Australasia
Canada
Caribbean
Europe
European Union
Latin America
Middle East
U.K.
United States
Worldwide Updates
Check to state you have read and
agree to our Terms and Conditions

Terms & Conditions and Privacy Statement

Mondaq.com (the Website) is owned and managed by Mondaq Ltd and as a user you are granted a non-exclusive, revocable license to access the Website under its terms and conditions of use. Your use of the Website constitutes your agreement to the following terms and conditions of use. Mondaq Ltd may terminate your use of the Website if you are in breach of these terms and conditions or if Mondaq Ltd decides to terminate your license of use for whatever reason.

Use of www.mondaq.com

You may use the Website but are required to register as a user if you wish to read the full text of the content and articles available (the Content). You may not modify, publish, transmit, transfer or sell, reproduce, create derivative works from, distribute, perform, link, display, or in any way exploit any of the Content, in whole or in part, except as expressly permitted in these terms & conditions or with the prior written consent of Mondaq Ltd. You may not use electronic or other means to extract details or information about Mondaq.com’s content, users or contributors in order to offer them any services or products which compete directly or indirectly with Mondaq Ltd’s services and products.

Disclaimer

Mondaq Ltd and/or its respective suppliers make no representations about the suitability of the information contained in the documents and related graphics published on this server for any purpose. All such documents and related graphics are provided "as is" without warranty of any kind. Mondaq Ltd and/or its respective suppliers hereby disclaim all warranties and conditions with regard to this information, including all implied warranties and conditions of merchantability, fitness for a particular purpose, title and non-infringement. In no event shall Mondaq Ltd and/or its respective suppliers be liable for any special, indirect or consequential damages or any damages whatsoever resulting from loss of use, data or profits, whether in an action of contract, negligence or other tortious action, arising out of or in connection with the use or performance of information available from this server.

The documents and related graphics published on this server could include technical inaccuracies or typographical errors. Changes are periodically added to the information herein. Mondaq Ltd and/or its respective suppliers may make improvements and/or changes in the product(s) and/or the program(s) described herein at any time.

Registration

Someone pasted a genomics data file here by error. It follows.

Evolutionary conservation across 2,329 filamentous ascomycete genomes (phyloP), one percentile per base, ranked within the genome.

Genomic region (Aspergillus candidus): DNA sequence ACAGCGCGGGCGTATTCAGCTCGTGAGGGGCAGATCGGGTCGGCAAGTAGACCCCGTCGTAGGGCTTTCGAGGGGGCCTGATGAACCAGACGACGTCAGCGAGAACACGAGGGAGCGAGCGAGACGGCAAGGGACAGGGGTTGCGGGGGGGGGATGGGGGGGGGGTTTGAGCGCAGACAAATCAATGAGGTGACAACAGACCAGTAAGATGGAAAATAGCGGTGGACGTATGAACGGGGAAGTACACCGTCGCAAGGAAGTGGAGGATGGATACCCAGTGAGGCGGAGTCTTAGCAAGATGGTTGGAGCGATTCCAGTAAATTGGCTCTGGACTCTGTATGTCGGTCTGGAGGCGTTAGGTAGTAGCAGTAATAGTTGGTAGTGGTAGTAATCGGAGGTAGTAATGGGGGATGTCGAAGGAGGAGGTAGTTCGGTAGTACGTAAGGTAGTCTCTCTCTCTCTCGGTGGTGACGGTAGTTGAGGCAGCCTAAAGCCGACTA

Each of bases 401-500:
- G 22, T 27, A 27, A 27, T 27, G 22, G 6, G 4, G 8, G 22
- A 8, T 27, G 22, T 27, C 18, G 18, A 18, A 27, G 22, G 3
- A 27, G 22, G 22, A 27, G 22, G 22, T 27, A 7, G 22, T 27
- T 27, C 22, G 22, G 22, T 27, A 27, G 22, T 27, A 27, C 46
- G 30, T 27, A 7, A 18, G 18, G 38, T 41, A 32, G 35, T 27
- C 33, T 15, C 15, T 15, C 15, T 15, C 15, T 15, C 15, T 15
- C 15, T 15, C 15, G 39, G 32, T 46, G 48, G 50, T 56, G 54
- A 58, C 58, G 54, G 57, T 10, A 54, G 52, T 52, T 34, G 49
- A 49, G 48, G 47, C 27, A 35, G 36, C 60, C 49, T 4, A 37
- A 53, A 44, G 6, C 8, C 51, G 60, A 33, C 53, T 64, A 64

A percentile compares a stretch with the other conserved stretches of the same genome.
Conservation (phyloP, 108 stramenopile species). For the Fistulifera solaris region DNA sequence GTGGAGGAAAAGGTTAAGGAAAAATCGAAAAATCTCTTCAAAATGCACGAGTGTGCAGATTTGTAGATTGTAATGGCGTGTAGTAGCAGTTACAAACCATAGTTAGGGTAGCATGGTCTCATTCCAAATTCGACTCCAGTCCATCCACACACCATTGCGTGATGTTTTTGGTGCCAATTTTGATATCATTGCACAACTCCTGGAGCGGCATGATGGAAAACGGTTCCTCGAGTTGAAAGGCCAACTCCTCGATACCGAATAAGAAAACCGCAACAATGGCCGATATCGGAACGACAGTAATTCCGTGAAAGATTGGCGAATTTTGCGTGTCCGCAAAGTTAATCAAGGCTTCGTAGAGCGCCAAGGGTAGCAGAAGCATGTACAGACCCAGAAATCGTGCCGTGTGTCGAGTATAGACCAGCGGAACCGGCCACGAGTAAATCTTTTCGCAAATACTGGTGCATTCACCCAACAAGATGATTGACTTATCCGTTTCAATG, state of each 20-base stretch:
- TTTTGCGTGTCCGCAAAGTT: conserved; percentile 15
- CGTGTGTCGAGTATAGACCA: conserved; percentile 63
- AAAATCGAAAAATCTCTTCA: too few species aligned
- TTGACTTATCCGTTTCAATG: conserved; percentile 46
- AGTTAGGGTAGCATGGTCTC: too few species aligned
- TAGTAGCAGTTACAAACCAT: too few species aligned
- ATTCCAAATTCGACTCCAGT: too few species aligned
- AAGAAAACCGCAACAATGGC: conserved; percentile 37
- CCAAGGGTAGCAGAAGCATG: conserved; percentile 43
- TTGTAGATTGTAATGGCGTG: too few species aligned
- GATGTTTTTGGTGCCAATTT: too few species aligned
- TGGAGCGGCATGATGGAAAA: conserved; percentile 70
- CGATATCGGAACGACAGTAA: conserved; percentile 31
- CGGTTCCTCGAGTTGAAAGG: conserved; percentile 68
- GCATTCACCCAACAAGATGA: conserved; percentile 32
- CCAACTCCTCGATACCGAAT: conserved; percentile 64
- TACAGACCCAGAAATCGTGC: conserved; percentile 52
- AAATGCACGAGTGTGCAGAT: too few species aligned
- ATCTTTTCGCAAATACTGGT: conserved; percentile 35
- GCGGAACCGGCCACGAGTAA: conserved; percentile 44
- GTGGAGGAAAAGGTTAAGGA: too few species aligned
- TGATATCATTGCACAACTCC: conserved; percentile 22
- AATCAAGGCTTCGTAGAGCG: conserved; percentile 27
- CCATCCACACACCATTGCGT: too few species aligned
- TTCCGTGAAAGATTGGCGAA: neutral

Mondaq Ltd requires you to register and provide information that personally identifies you, including what sort of information you are interested in, for three primary purposes:

  • To allow you to personalize the Mondaq websites you are visiting.
  • To enable features such as password reminder, newsletter alerts, email a colleague, and linking from Mondaq (and its affiliate sites) to your website.
  • To produce demographic feedback for our information providers who provide information free for your use.

Mondaq (and its affiliate sites) do not sell or provide your details to third parties other than information providers. The reason we provide our information providers with this information is so that they can measure the response their articles are receiving and provide you with information about their products and services.

If you do not want us to provide your name and email address you may opt out by clicking here .

If you do not wish to receive any future announcements of products and services offered by Mondaq by clicking here .

Information Collection and Use

We require site users to register with Mondaq (and its affiliate sites) to view the free information on the site. We also collect information from our users at several different points on the websites: this is so that we can customise the sites according to individual usage, provide 'session-aware' functionality, and ensure that content is acquired and developed appropriately. This gives us an overall picture of our user profiles, which in turn shows to our Editorial Contributors the type of person they are reaching by posting articles on Mondaq (and its affiliate sites) – meaning more free content for registered users.

We are only able to provide the material on the Mondaq (and its affiliate sites) site free to site visitors because we can pass on information about the pages that users are viewing and the personal information users provide to us (e.g. email addresses) to reputable contributing firms such as law firms who author those pages. We do not sell or rent information to anyone else other than the authors of those pages, who may change from time to time. Should you wish us not to disclose your details to any of these parties, please tick the box above or tick the box marked "Opt out of Registration Information Disclosure" on the Your Profile page. We and our author organisations may only contact you via email or other means if you allow us to do so. Users can opt out of contact when they register on the site, or send an email to unsubscribe@mondaq.com with “no disclosure” in the subject heading